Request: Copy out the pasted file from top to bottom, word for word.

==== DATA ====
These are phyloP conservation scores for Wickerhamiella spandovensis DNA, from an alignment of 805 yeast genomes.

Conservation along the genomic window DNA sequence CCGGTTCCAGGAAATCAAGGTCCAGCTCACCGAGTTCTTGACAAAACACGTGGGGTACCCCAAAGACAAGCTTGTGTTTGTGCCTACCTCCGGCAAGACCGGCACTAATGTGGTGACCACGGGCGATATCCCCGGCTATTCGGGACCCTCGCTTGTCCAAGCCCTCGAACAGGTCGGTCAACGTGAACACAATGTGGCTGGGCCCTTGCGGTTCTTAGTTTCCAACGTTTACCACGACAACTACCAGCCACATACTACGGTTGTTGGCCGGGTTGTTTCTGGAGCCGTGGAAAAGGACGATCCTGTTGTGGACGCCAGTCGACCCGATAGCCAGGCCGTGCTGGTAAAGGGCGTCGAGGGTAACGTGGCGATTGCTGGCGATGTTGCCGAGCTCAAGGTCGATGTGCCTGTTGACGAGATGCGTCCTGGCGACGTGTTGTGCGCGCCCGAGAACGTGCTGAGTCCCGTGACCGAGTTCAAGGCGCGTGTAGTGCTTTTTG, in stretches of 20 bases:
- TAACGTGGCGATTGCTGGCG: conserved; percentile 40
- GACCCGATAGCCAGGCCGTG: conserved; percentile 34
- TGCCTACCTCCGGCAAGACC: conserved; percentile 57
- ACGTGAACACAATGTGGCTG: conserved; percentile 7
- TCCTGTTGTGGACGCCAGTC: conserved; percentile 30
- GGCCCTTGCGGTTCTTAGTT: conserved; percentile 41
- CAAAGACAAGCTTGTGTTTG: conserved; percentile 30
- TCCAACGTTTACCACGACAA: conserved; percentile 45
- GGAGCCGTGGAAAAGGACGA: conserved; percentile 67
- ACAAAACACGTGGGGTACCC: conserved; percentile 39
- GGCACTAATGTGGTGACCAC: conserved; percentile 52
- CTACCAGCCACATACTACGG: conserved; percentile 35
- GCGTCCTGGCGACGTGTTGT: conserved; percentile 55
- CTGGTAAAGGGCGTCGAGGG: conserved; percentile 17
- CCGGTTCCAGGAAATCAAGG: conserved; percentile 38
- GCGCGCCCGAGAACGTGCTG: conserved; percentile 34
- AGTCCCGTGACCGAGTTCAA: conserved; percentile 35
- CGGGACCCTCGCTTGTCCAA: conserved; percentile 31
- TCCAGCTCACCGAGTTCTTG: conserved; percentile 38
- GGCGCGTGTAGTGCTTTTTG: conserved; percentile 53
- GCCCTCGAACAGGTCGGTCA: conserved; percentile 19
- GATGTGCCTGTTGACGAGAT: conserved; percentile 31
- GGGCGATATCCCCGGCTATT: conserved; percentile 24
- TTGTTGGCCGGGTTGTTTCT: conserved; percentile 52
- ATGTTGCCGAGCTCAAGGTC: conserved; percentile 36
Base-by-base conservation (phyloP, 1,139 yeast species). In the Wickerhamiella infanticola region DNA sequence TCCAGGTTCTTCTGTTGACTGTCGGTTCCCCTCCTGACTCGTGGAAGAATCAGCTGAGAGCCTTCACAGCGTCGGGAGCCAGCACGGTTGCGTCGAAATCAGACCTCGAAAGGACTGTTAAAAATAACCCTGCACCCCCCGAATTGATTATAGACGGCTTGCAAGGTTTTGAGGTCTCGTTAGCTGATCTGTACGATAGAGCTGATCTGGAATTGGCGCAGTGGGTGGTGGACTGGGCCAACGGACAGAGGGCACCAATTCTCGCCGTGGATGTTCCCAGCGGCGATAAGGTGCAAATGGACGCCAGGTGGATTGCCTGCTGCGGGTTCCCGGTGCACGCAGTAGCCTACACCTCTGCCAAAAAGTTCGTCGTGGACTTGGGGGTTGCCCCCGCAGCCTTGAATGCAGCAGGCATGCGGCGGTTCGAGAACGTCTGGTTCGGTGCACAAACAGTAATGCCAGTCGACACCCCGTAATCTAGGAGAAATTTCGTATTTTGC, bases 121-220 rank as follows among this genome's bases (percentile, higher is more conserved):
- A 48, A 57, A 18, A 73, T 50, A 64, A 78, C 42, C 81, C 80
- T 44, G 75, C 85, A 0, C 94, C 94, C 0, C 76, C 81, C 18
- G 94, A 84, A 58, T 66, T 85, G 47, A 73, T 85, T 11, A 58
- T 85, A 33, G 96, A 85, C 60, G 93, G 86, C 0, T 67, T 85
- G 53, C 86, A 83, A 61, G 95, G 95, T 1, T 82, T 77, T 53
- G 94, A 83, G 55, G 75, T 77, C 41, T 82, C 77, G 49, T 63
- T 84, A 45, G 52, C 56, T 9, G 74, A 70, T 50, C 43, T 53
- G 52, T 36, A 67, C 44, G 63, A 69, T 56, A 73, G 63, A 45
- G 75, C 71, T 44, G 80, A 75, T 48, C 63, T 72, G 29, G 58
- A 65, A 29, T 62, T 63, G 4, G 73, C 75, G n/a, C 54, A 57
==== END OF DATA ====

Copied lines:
These are phyloP conservation scores for Wickerhamiella spandovensis DNA, from an alignment of 805 yeast genomes.

Conservation along the genomic window DNA sequence CCGGTTCCAGGAAATCAAGGTCCAGCTCACCGAGTTCTTGACAAAACACGTGGGGTACCCCAAAGACAAGCTTGTGTTTGTGCCTACCTCCGGCAAGACCGGCACTAATGTGGTGACCACGGGCGATATCCCCGGCTATTCGGGACCCTCGCTTGTCCAAGCCCTCGAACAGGTCGGTCAACGTGAACACAATGTGGCTGGGCCCTTGCGGTTCTTAGTTTCCAACGTTTACCACGACAACTACCAGCCACATACTACGGTTGTTGGCCGGGTTGTTTCTGGAGCCGTGGAAAAGGACGATCCTGTTGTGGACGCCAGTCGACCCGATAGCCAGGCCGTGCTGGTAAAGGGCGTCGAGGGTAACGTGGCGATTGCTGGCGATGTTGCCGAGCTCAAGGTCGATGTGCCTGTTGACGAGATGCGTCCTGGCGACGTGTTGTGCGCGCCCGAGAACGTGCTGAGTCCCGTGACCGAGTTCAAGGCGCGTGTAGTGCTTTTTG, in stretches of 20 bases:
- TAACGTGGCGATTGCTGGCG: conserved; percentile 40
- GACCCGATAGCCAGGCCGTG: conserved; percentile 34
- TGCCTACCTCCGGCAAGACC: conserved; percentile 57
- ACGTGAACACAATGTGGCTG: conserved; percentile 7
- TCCTGTTGTGGACGCCAGTC: conserved; percentile 30
- GGCCCTTGCGGTTCTTAGTT: conserved; percentile 41
- CAAAGACAAGCTTGTGTTTG: conserved; percentile 30
- TCCAACGTTTACCACGACAA: conserved; percentile 45
- GGAGCCGTGGAAAAGGACGA: conserved; percentile 67
- ACAAAACACGTGGGGTACCC: conserved; percentile 39
- GGCACTAATGTGGTGACCAC: conserved; percentile 52
- CTACCAGCCACATACTACGG: conserved; percentile 35
- GCGTCCTGGCGACGTGTTGT: conserved; percentile 55
- CTGGTAAAGGGCGTCGAGGG: conserved; percentile 17
- CCGGTTCCAGGAAATCAAGG: conserved; percentile 38
- GCGCGCCCGAGAACGTGCTG: conserved; percentile 34
- AGTCCCGTGACCGAGTTCAA: conserved; percentile 35
- CGGGACCCTCGCTTGTCCAA: conserved; percentile 31
- TCCAGCTCACCGAGTTCTTG: conserved; percentile 38
- GGCGCGTGTAGTGCTTTTTG: conserved; percentile 53
- GCCCTCGAACAGGTCGGTCA: conserved; percentile 19
- GATGTGCCTGTTGACGAGAT: conserved; percentile 31
- GGGCGATATCCCCGGCTATT: conserved; percentile 24
- TTGTTGGCCGGGTTGTTTCT: conserved; percentile 52
- ATGTTGCCGAGCTCAAGGTC: conserved; percentile 36
Base-by-base conservation (phyloP, 1,139 yeast species). In the Wickerhamiella infanticola region DNA sequence TCCAGGTTCTTCTGTTGACTGTCGGTTCCCCTCCTGACTCGTGGAAGAATCAGCTGAGAGCCTTCACAGCGTCGGGAGCCAGCACGGTTGCGTCGAAATCAGACCTCGAAAGGACTGTTAAAAATAACCCTGCACCCCCCGAATTGATTATAGACGGCTTGCAAGGTTTTGAGGTCTCGTTAGCTGATCTGTACGATAGAGCTGATCTGGAATTGGCGCAGTGGGTGGTGGACTGGGCCAACGGACAGAGGGCACCAATTCTCGCCGTGGATGTTCCCAGCGGCGATAAGGTGCAAATGGACGCCAGGTGGATTGCCTGCTGCGGGTTCCCGGTGCACGCAGTAGCCTACACCTCTGCCAAAAAGTTCGTCGTGGACTTGGGGGTTGCCCCCGCAGCCTTGAATGCAGCAGGCATGCGGCGGTTCGAGAACGTCTGGTTCGGTGCACAAACAGTAATGCCAGTCGACACCCCGTAATCTAGGAGAAATTTCGTATTTTGC, bases 121-220 rank as follows among this genome's bases (percentile, higher is more conserved):
- A 48, A 57, A 18, A 73, T 50, A 64, A 78, C 42, C 81, C 80
- T 44, G 75, C 85, A 0, C 94, C 94, C 0, C 76, C 81, C 18
- G 94, A 84, A 58, T 66, T 85, G 47, A 73, T 85, T 11, A 58
- T 85, A 33, G 96, A 85, C 60, G 93, G 86, C 0, T 67, T 85
- G 53, C 86, A 83, A 61, G 95, G 95, T 1, T 82, T 77, T 53
- G 94, A 83, G 55, G 75, T 77, C 41, T 82, C 77, G 49, T 63
- T 84, A 45, G 52, C 56, T 9, G 74, A 70, T 50, C 43, T 53
- G 52, T 36, A 67, C 44, G 63, A 69, T 56, A 73, G 63, A 45
- G 75, C 71, T 44, G 80, A 75, T 48, C 63, T 72, G 29, G 58
- A 65, A 29, T 62, T 63, G 4, G 73, C 75, G n/a, C 54, A 57